Prostate cancer is amongst the most prevalent causes of death in the US. As such, despite great progress in our understanding of this disease, there still remains a dire need to explore the molecular mechanisms involved in prostate tumorigenesis that will ultimately help to improve detecting, preventing, confining and curing this disease. The discovery of recurrent chromosomal translocations in the majority of prostate tumors has uncovered a long sought-after cause of this cancer: the overexpression of ETS transcription factors, including ETV1. Our preliminary data demonstrate that posttranslational modification of ETV1 by SUMO represses its activity, suggesting one explanation how the observed overexpression of a SUMO protease aggravates prostate tumor formation. Moreover, we discovered that ETV1 cooperates with the histone demethylase JMJD2A, which itself is overexpressed in prostate tumors and induces the formation of high-grade prostatic intraepithelial neoplasia in our transgenic mouse model. Finally, we identified novel ETV1 target genes, whose dysregulation is likely to contribute to tumor formation. We hypothesize that ETV1 as well as JMJD2A can induce prostate tumor formation and may cooperate to do so. Further, we hypothesize that sumoylation of ETV1 crucially affects its oncogenic potential and that ETV1's ability to induce prostatic lesions is dependent on selected cancer-critical target genes. To test these hypotheses, we propose three specific aims of research: (i) To reveal how sumoylation affects the function of ETV1 at the molecular, cellular and organismal level. (ii) To determine how JMJD2A initiates prostate tumor formation and cooperates with ETV1. (iii) To define the role of selected, prostate-relevant target genes for ETV1's oncogenic activities. Our study will provide mechanistic insight into the roles of ETV1 and JMJD2A in the neoplastic transformation of prostate cells. Not in the least, our research may uncover that JMJD2A is an oncoprotein in its own right and cooperates with ETV1 during prostate tumorigenesis. The knowledge gained from these studies will enhance our understanding of prostate cancer pathophysiology and may point out several novel targets of therapeutic intervention, including SUMO proteases, JMJD2A and cancer-critical ETV1 target genes. In particular the fact that JMJD2A is an enzyme suggests that small molecule drugs can be developed that obstruct the function of this histone demethylase and thereby combat prostate cancer.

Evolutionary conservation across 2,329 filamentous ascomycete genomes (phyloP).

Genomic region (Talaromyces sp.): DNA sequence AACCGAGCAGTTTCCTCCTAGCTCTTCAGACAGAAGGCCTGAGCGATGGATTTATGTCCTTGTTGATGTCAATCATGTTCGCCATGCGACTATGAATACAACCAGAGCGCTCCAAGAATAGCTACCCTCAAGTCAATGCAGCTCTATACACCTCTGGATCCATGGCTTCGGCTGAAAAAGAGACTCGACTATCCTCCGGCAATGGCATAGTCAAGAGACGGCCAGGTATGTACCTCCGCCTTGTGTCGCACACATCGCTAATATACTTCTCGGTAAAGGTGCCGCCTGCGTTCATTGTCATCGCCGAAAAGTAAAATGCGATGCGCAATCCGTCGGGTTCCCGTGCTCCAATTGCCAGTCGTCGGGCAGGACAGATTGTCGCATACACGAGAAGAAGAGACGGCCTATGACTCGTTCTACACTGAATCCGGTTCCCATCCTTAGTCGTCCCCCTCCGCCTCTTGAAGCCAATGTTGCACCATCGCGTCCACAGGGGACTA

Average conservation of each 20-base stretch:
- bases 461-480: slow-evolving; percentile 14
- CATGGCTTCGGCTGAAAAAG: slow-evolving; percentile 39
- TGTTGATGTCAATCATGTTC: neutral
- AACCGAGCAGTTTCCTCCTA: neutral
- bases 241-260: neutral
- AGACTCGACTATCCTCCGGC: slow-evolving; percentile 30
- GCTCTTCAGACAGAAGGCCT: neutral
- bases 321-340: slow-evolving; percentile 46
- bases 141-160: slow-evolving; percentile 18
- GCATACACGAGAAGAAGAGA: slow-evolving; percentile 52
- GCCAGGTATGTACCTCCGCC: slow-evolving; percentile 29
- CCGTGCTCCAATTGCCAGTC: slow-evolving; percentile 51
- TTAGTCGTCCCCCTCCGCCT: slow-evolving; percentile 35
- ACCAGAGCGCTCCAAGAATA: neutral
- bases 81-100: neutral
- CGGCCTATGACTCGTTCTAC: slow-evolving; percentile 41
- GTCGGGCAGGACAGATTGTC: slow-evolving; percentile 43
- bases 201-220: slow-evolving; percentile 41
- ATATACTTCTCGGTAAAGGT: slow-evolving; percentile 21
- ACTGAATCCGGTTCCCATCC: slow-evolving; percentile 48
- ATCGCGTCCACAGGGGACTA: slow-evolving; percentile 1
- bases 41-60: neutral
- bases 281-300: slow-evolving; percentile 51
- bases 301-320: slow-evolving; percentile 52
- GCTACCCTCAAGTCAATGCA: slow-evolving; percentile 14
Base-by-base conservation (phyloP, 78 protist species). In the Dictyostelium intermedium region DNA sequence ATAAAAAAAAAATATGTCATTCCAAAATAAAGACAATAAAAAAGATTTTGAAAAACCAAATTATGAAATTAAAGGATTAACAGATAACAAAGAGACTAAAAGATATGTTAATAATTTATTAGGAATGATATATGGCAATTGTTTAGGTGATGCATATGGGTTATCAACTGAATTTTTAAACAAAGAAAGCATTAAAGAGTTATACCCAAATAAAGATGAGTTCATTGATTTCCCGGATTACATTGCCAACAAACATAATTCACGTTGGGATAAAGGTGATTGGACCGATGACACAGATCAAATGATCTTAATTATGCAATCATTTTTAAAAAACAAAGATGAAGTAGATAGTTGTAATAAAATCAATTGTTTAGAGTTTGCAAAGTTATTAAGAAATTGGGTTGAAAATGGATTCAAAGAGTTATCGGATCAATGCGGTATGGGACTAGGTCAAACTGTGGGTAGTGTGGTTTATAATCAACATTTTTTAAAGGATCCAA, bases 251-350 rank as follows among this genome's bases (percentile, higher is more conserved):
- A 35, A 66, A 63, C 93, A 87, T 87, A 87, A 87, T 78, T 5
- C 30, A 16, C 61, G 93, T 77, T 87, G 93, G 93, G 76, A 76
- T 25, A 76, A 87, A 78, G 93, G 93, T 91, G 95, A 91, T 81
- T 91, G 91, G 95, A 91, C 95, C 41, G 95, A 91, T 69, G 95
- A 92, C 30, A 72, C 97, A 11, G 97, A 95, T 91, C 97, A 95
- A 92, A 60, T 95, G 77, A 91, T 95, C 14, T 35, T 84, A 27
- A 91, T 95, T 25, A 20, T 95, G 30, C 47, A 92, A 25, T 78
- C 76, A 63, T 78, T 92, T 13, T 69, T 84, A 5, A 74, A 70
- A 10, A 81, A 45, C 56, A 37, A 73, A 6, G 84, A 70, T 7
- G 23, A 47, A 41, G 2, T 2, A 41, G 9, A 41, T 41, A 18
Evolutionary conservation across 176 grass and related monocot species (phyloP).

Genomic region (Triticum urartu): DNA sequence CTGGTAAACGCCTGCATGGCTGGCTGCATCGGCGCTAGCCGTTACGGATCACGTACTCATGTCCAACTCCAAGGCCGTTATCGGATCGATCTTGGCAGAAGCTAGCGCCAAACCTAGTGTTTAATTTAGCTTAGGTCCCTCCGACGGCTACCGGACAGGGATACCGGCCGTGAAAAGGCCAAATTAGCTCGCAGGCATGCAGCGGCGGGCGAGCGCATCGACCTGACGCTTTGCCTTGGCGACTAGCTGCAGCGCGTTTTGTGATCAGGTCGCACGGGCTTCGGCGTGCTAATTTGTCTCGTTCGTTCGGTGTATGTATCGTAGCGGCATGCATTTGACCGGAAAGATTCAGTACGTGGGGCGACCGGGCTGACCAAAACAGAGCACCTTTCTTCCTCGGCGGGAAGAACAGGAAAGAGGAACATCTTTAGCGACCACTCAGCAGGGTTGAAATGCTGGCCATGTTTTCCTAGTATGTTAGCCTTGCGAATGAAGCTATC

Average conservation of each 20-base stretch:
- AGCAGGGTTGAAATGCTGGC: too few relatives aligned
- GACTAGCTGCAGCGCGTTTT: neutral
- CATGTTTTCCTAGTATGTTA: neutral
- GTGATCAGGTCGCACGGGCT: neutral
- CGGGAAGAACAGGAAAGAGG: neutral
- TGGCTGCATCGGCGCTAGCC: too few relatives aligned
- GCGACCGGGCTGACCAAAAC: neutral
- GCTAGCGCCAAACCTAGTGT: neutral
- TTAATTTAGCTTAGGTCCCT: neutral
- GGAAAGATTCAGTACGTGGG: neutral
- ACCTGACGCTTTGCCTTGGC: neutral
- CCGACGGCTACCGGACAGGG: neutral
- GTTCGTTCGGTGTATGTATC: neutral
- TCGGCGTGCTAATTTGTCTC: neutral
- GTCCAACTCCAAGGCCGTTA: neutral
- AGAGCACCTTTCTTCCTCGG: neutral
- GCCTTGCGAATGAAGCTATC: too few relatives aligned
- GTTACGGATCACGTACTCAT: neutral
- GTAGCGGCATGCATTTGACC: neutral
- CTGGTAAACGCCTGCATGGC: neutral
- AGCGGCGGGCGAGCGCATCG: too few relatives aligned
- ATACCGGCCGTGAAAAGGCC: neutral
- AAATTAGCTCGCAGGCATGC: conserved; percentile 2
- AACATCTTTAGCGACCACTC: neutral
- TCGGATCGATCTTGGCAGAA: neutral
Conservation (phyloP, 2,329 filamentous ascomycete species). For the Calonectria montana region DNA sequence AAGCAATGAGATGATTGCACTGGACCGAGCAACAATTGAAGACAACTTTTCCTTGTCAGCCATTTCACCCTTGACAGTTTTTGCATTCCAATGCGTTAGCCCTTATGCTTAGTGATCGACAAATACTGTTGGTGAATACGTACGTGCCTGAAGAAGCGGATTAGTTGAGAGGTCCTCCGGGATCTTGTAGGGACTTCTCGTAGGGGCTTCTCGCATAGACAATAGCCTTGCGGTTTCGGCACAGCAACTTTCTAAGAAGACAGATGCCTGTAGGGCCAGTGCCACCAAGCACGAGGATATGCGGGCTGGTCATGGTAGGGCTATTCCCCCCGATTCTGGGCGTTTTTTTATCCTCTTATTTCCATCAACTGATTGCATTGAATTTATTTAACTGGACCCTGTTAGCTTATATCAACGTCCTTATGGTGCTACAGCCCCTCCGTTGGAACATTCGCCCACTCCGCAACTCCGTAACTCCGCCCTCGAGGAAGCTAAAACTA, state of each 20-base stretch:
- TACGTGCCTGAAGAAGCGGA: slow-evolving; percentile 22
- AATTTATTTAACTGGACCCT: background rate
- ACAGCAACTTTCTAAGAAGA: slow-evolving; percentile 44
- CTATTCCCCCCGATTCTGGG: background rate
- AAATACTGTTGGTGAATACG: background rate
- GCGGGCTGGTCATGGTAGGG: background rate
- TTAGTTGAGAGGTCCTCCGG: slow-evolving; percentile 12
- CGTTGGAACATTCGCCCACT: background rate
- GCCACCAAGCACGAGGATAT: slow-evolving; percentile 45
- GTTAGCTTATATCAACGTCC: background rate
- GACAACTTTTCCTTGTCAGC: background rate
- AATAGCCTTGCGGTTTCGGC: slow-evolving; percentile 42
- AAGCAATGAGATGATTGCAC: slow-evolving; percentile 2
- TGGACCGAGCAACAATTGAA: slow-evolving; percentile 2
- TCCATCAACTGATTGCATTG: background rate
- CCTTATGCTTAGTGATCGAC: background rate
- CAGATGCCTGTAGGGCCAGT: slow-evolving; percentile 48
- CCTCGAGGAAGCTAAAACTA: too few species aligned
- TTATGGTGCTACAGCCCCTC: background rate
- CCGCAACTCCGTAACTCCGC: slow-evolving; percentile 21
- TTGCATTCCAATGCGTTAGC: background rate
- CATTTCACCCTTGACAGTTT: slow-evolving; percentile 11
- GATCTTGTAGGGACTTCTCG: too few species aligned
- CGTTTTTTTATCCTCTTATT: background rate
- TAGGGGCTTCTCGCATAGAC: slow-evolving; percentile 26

Over 27,000 patients dying from prostate cancer are expected for 2011, indicating the urgent need for innovative new avenues of therapeutic intervention. Our studies will uncover mechanisms by which overexpression of the transcription factor ETV1 and of the histone demethylase JMJD2A contributes to the causation of prostate cancer. Knowledge thereby gained will point out novel ways to combat this scourge by restraining pathways that lead to the activation of ETV1, by blocking downstream effectors of ETV1, or by inhibiting JMJD2A enzymatic activity.
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|Oh, Sangphil; Shin, Sook; Janknecht, Ralf (2012) ETV1, 4 and 5: an oncogenic subfamily of ETS transcription factors. Biochim Biophys Acta 1826:1-12|